5 Ways to Stay Engaged with Your Patients
April 13 2021
Ways to Help you Stay Focused on Patient-Centered Care
We all have good days and bad days. There are even days when you may be thinking about your own personal problems. It’s okay, we’re all human! However, staying engaged with your patients, even when you are exhausted or having a bad day, is key to providing excellent patient-centered care.
Why Engaging with Patients is Key to Their Health
Engaging with your patients puts the focus on the person, and not just the health condition. It shows that you truly care about them as an individual and their health. Whether you are chatting about medical stuff or talking about other aspects of life, being engaged with your patients can help improve their compliance with treatment and engage back with you. Also, engaged patients feel a greater sense of control over their own health care and feel more satisfied.
Now, let’s move on to our top 5 tips to help you more consistently engage with your patients.
Make Personal Connections
1 Get to know the person behind the condition and paperwork. Don’t just talk to them about their care, but talk to them about other things. Ask how their family is doing, exchange funny childhood stories or talk about the weather. This type of communication establishes a more personal connection with your patients. This matters because it leads to more trust which can then lead to better adherence to care plans. It also helps you as a caregiver as well. When an issue does arise, you’ll have a better understanding of why your patient may be feeling angry or upset. Having a personal connection with them can help you smooth bumpy situations with ease.
Do a Fun Activity Together
2 Learn the hobbies or activities your patients love to do. Nothing brings a smile to someone’s face like doing a fun activity together. Not only does it fully engage your patient, but it also shows that you truly care about them as a person because you are taking the time to do something of interest with them. It can also put a smile on your face, even when you are having a hectic day.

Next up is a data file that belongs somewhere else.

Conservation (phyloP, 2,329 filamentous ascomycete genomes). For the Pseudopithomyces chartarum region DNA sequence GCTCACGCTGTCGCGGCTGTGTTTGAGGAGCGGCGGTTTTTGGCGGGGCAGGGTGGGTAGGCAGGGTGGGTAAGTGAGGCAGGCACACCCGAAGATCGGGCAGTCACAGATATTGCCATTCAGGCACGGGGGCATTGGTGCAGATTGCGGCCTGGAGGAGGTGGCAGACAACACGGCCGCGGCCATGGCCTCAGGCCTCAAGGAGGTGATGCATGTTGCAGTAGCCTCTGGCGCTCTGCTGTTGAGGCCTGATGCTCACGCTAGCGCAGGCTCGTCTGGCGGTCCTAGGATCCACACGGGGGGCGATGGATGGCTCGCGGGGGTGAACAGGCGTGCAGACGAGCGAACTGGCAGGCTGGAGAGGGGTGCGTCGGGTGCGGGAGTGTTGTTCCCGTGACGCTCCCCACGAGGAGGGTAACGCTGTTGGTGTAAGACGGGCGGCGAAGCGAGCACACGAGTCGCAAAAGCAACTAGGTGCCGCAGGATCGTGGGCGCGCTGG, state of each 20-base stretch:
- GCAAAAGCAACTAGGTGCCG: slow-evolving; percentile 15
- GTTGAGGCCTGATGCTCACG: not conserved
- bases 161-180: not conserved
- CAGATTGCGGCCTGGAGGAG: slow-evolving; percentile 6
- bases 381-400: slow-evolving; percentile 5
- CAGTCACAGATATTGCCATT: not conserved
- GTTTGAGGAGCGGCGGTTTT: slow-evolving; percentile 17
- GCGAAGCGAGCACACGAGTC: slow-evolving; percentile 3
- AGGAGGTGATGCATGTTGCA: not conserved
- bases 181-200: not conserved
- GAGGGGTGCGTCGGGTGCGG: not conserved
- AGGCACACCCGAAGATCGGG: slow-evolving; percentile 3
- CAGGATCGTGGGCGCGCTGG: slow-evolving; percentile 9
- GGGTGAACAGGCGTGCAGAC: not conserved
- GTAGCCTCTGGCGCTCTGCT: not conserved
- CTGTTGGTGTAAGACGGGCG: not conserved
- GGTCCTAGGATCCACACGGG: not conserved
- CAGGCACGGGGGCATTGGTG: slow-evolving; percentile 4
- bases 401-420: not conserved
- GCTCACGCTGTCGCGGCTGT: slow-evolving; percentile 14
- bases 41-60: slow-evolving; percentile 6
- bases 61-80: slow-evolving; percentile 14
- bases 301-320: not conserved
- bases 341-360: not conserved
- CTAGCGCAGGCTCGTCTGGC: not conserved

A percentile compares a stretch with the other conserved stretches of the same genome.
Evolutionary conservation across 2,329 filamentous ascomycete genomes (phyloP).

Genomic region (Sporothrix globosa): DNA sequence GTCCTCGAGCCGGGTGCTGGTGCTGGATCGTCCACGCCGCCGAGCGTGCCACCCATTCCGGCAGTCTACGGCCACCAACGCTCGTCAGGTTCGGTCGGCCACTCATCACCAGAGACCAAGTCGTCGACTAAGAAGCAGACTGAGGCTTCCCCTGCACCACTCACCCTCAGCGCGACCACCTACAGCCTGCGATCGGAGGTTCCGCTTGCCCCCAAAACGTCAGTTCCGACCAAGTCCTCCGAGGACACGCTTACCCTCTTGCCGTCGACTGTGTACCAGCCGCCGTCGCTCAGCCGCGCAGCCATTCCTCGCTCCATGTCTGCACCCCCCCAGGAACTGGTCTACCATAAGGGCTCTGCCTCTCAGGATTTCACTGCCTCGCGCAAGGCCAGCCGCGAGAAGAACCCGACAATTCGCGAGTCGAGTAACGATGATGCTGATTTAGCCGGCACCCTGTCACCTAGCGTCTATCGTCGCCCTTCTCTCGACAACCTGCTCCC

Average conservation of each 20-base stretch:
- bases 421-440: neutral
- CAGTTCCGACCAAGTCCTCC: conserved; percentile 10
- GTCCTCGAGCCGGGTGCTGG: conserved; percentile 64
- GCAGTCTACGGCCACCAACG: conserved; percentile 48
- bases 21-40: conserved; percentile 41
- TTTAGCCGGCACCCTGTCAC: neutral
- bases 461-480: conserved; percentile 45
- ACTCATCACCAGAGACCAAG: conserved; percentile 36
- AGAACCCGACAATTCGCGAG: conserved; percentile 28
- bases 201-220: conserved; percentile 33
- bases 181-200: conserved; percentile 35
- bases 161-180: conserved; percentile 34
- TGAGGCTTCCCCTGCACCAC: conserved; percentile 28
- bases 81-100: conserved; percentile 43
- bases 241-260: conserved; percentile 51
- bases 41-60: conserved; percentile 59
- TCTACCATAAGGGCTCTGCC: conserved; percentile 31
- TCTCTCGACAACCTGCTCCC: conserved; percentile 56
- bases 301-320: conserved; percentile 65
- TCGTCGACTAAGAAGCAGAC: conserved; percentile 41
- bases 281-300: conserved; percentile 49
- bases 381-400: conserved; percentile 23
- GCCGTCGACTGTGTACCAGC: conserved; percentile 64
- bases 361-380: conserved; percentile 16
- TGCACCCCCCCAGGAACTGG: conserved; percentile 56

Encourage Questions & Welcome Family Interest
3 Encourage patients to ask questions about their care plan or condition. Doing so can help build trust or even help get your patients to open up a bit more. If you have a patient that is quiet or may not know what to ask, help lead them there with questions such as, “Would you like to discuss the side effects of the medicine?” or “Would you like to understand more about how this exercise will help you feel better?” Once a patient understands that you are open to discussing questions, they will begin to more freely ask them on their own.
Welcome any family interest and arm family caregivers with as much knowledge as possible. Take the time to get to know family caregivers as well. This can help build trust so they know they can rely on you and ask you anything. This trust is a two-way street. Family can be a powerful ally in patient compliance with treatment.
Remember, patients and family caregivers who are informed do a better job of complying with treatment and managing care.
Use Active Listening
4 Communication is a two way street. But you can’t just listen and not really understand what your patient is saying. Be sure to use active listening techniques. Maintain eye contact so they can see that you are listening to them. Don’t interrupt the patient and let them finish speaking without judgement. Don’t rush your time with your patient either. You want them to feel like you are focused on them and that you truly care about what they have to say.
Be sure to employ nonverbal cues as well. Don’t stand or sit with your arms crossed or with your hands on your hips. This standoffish body language can send the wrong message. Rather, lean in to show interest and smile when appropriate. Make sure that you pay attention to the body language cues of your patients as well.
Show Respect and Empathy
5 Finally, and perhaps most importantly, show respect and empathy for your patients. Everyone deserves to be treated with dignity and respect. You want your patients to feel that their views are respected at all times. This pertains to ethnicity, race, gender identity, religious beliefs and more. Go the extra mile to learn a phrase in their native tongue, wish them well during the holidays they celebrate and so on. This helps to bridge any gaps between you and the patient.
Empathy is extremely important when working with your patients. For your patients and their family, health concerns can be new and scary. Approach every situation with kindness and speak from the heart. Be open and honest and above all, let patients know you care.